The disaster devastated the Swedish go-kart community as some of the country's most promising young drivers were on the flight after attending an event in Lonato. After the disaster, the Swedish national motorsports club started a memorial fund together with some of the relatives. The fund awards annual stipends to promising Swedish youth in go-kart.[25]


In 2012 the accident was featured on the 11th season of the Discovery Channel Canada / National Geographic TV series Mayday, in an episode entitled "The Invisible Plane". The episode featured interviews with accident investigators, and a dramatization of the crash and investigation.[26]

See also


  1. "Accident Boeing MD-87 SE-DMA Cessna 525-A D-IEVX Milano Linate airport October 8, 2001" (PDF). National Agency for the Safety of Flight. 20 January 2004. A-1-04. Retrieved 8 July 2011.{{cite web}}: CS1 maint: url-status (link)
  2. "ANSV final report, appendix I" (PDF). ANSV. 20 January 2004. Archived from the original (PDF) on 4 March 2016. Retrieved 8 July 2011.
  3. "114 die when jet hits plane, then rams building in Milan". Deseret News. (Salt Lake City, Utah, USA). Associated Press. 8 October 2001. p. A2.
  4. "Planes collide on Italian runway; 114 are killed". Eugene Register-Guard. (Oregon, USA). Associated Press. 9 October 2001. p. 10A.
  5. "Wrong turn by Cessna likely caused Italy crash". Deseret News. (Salt Lake City, Utah, USA). Associated Press. 9 October 2001. p. A4.
  6. "Relazione Finale" (PDF). p. 125. Retrieved 5 November 2016.
  7. Henneberger, Melinda (9 October 2001). "Small Plane Collides With Jet on Milan Runway; 118 Die". The New York Times. ISSN 0362-4331. Retrieved 23 January 2020.
  8. Boudreaux, Richard (10 October 2001). "Italy Probe Points to Cessna Pilot". Los Angeles Times. Retrieved 4 September 2021.{{cite web}}: CS1 maint: url-status (link)
  9. Schmitt, Aurore; Cunha, Eugenia; Pinheiro, João (9 November 2007). Forensic Anthropology and Medicine: Complementary Sciences From Recovery to Cause of Death. Springer Science & Business Media. Humana Press. p. 440. ISBN 978-1-59745-099-7.
  10. Jets collide on Milan runway; 118 killed, USA Today.
  11. Scores die in runway blaze, BBC.
  12. Broken radar was factor in Italian crash, BBC.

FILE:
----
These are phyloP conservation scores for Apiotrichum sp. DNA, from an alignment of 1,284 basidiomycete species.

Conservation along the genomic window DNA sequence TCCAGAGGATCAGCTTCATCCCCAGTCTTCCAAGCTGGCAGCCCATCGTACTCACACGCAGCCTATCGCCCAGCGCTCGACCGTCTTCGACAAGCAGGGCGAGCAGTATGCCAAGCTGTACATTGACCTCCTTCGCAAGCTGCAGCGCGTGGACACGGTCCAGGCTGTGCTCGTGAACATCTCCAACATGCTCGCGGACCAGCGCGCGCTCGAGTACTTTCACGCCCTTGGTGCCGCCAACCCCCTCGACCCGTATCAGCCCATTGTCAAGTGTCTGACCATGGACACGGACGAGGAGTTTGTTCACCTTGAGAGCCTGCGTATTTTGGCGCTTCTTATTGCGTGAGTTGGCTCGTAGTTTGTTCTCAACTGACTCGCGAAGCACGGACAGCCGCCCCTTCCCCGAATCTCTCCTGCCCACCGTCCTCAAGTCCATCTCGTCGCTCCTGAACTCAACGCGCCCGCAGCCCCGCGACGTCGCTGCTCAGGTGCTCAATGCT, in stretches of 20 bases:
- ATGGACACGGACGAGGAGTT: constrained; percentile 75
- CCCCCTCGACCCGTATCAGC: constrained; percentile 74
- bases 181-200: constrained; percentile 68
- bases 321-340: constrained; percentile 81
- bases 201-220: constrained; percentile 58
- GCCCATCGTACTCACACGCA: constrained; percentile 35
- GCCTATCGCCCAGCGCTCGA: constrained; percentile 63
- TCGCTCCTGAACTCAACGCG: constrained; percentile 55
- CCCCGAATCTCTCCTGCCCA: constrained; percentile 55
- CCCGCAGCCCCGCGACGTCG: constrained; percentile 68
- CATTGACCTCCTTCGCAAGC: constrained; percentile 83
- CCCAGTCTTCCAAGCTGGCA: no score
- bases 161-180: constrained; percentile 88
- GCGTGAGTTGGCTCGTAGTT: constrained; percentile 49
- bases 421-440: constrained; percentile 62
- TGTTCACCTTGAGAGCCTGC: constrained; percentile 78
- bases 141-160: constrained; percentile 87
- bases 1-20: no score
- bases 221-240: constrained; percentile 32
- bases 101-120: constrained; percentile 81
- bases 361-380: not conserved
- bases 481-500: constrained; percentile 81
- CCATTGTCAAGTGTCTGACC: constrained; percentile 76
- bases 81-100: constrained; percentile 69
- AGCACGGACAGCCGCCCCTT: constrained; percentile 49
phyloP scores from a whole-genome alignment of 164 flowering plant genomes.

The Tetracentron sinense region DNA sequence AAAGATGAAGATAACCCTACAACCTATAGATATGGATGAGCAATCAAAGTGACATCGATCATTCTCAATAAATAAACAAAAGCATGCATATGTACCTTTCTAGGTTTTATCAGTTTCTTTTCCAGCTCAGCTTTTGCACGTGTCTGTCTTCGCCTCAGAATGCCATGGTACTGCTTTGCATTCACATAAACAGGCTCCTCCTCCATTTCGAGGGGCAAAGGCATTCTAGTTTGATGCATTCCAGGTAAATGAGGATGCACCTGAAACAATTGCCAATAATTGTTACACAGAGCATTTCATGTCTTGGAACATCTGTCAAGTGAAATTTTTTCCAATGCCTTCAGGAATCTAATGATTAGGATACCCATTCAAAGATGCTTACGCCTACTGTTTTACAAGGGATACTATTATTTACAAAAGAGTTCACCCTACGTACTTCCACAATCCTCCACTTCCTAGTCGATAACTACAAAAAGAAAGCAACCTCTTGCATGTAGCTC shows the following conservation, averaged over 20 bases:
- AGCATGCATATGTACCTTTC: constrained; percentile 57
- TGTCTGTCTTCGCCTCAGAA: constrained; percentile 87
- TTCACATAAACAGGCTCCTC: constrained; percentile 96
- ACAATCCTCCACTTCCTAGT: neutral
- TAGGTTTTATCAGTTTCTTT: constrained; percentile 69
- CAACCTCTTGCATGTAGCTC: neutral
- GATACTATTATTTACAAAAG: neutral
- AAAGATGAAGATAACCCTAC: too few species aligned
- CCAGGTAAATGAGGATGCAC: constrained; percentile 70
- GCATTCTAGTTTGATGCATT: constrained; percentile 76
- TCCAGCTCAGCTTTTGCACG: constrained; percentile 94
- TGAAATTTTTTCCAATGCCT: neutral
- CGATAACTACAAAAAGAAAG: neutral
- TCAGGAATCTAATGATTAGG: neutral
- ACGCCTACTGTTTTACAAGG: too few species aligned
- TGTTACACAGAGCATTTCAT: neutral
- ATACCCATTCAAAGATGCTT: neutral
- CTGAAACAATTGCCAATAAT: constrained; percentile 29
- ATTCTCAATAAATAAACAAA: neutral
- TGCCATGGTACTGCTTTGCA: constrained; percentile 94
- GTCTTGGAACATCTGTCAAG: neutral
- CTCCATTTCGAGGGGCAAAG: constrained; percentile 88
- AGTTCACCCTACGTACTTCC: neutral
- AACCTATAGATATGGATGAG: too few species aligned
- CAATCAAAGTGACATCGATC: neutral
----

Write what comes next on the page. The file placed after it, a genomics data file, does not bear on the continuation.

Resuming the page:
13. SAS backs Linate over safety, CNN. Archived 7 June 2009 at the Wayback Machine
  14. Final accident reportAgenzia Nazionale per la Sicurezza del Volo.
  15. Italian Report on the disaster (in Italian).
  17. Landucci, Roberto (20 February 2008). "Court upholds 5 convictions in Italian air crash". Reuters. Archived from the original on 16 August 2021.
  18. "Air Controllers Facing Charges in Milan Crash That Killed 118". The New York Times. 28 December 2002. p. A9. ISSN 0362-4331.
  19. "ATC body blasts Linate verdicts". FlightGlobal. 27 April 2004.
  20. Pellegrino, Francesca (9 September 2019). "4.1.1: Just Culture vs Blame Culture in Aviation - the Linate Disaster"". The Just Culture Principles in Aviation Law: Towards a Safety-Oriented Approach. Legal Studies in International, European and Comparative Criminal Law. Vol. 3. Cham, Switzerland: Springer Nature. pp. 86–88. doi:10.1007/978-3-030-23178-1. ISBN 978-3-030-23177-4. S2CID 203112177.
  21. "British plane crash victims named". BBC News. BBC. 10 October 2001. Archived from the original on 24 November 2014. Retrieved 20 January 2010.
  22. "Passenger and Crew List Scandinavian Airlines Flight SK 686" (Archive). Scandinavian Airlines. 8 October 2001. Retrieved on 12 May 2010.
  23. "SK686 Update: Nationality Distribution" (Archive). Scandinavian Airlines. 10 October 2001. Retrieved on 12 May 2010.
  24. "Memorial Service for the casualties in Milan" (Archive). Scandinavian Airlines. 11 October 2001. Retrieved on 12 May 2010.
  25. "Home page". Anecto Racing (in Swedish). Anecto Racing Minnesfond. Archived from the original on 23 February 2014. Retrieved 9 February 2009.
  26. "The Invisible Plane". Mayday. Season 11. 2012. Discovery Channel Canada / National Geographic Channel.


National Agency for the Safety of Flight

Scandinavian Airlines


This article is issued from Wikipedia. The text is licensed under Creative Commons - Attribution - Sharealike. Additional terms may apply for the media files.